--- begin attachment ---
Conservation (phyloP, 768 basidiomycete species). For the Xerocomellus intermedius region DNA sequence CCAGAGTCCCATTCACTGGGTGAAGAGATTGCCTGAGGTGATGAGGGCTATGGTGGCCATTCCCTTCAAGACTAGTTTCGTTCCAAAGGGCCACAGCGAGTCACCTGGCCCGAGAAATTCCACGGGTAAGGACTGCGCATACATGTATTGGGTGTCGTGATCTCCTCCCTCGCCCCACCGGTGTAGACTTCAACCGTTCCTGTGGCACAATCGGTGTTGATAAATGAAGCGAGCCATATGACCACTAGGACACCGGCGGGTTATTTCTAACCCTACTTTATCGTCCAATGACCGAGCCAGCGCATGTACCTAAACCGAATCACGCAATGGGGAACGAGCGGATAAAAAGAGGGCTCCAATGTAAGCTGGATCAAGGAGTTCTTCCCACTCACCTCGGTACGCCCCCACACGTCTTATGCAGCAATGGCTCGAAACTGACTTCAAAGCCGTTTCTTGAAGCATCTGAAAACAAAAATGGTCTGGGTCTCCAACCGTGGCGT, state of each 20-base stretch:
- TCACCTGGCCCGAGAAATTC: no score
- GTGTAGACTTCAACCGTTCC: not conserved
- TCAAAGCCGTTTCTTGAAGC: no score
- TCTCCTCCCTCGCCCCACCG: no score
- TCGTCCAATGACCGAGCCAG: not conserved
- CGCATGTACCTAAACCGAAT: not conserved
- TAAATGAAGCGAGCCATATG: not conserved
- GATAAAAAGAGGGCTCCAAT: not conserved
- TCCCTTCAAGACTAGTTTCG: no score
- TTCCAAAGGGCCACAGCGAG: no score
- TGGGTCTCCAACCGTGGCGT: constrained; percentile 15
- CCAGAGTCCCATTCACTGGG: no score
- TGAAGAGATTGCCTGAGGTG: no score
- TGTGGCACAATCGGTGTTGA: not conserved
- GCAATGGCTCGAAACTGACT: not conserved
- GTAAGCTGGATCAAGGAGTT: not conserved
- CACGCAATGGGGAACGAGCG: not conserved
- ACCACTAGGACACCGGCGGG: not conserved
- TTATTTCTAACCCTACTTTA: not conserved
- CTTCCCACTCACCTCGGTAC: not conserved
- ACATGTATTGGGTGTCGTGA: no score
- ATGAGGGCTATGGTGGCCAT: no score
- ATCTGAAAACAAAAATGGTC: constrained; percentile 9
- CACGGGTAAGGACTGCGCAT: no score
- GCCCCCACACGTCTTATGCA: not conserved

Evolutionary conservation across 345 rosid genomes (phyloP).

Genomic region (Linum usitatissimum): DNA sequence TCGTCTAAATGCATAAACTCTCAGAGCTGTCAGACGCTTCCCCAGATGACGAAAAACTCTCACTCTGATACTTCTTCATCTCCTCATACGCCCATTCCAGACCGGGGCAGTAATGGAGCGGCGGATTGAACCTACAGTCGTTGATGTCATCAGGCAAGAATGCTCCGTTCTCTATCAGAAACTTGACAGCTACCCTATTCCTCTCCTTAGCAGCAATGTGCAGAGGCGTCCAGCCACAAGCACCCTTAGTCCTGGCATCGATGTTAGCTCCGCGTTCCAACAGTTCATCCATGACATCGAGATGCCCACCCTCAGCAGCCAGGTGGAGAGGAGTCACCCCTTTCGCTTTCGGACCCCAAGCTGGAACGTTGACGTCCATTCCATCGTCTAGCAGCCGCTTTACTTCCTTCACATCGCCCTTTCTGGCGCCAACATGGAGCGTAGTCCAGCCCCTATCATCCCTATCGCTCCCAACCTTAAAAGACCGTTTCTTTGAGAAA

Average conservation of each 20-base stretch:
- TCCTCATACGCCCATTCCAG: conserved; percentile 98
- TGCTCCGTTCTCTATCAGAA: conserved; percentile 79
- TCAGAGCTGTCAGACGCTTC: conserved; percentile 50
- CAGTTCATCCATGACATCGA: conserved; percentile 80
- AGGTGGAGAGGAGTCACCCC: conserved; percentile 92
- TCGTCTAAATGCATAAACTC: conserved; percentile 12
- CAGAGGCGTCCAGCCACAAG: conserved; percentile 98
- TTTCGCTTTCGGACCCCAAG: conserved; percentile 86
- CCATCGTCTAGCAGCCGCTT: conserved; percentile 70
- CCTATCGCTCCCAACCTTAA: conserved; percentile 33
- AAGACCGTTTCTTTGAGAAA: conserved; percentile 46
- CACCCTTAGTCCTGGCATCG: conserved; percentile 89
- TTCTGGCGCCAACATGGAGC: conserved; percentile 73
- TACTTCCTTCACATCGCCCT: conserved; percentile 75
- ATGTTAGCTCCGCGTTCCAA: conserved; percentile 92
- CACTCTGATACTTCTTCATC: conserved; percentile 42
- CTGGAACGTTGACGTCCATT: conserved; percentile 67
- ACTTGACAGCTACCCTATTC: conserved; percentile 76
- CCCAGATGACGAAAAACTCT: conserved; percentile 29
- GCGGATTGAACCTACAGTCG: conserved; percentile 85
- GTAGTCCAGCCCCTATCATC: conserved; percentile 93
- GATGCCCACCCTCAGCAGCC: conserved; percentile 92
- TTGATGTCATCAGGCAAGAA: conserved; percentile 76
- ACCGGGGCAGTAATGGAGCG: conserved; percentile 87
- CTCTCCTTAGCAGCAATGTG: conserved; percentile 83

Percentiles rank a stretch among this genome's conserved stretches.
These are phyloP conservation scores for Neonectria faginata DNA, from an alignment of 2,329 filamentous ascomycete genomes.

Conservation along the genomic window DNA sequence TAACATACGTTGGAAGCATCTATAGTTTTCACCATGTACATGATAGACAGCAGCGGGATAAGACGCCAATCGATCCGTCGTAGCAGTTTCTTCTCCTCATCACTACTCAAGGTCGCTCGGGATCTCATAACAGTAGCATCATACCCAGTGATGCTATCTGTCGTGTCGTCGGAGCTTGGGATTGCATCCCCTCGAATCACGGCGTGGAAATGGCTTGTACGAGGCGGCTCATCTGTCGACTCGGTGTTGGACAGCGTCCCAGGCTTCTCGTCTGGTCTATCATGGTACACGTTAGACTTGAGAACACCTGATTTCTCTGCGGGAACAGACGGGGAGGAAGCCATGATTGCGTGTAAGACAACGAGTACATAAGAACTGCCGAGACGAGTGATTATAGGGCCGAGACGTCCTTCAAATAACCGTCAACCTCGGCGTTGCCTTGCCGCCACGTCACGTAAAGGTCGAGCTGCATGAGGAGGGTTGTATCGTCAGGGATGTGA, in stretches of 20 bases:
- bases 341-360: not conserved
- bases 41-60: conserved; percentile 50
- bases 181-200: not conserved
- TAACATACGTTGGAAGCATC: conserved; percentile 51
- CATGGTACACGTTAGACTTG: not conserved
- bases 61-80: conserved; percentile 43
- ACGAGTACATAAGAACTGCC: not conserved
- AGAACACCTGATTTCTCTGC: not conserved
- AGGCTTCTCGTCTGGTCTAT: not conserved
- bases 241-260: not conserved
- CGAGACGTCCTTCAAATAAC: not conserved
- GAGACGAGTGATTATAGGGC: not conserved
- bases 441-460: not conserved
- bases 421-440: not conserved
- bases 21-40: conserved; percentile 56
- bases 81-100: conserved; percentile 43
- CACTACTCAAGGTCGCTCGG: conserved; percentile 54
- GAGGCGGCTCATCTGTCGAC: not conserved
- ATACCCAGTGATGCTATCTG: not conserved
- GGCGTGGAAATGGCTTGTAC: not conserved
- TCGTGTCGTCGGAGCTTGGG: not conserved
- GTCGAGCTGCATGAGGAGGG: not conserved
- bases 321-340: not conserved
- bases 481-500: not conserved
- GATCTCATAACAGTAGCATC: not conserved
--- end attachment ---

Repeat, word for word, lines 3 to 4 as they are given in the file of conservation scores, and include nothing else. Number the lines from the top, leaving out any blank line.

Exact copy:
- GTGTAGACTTCAACCGTTCC: not conserved
- TCAAAGCCGTTTCTTGAAGC: no score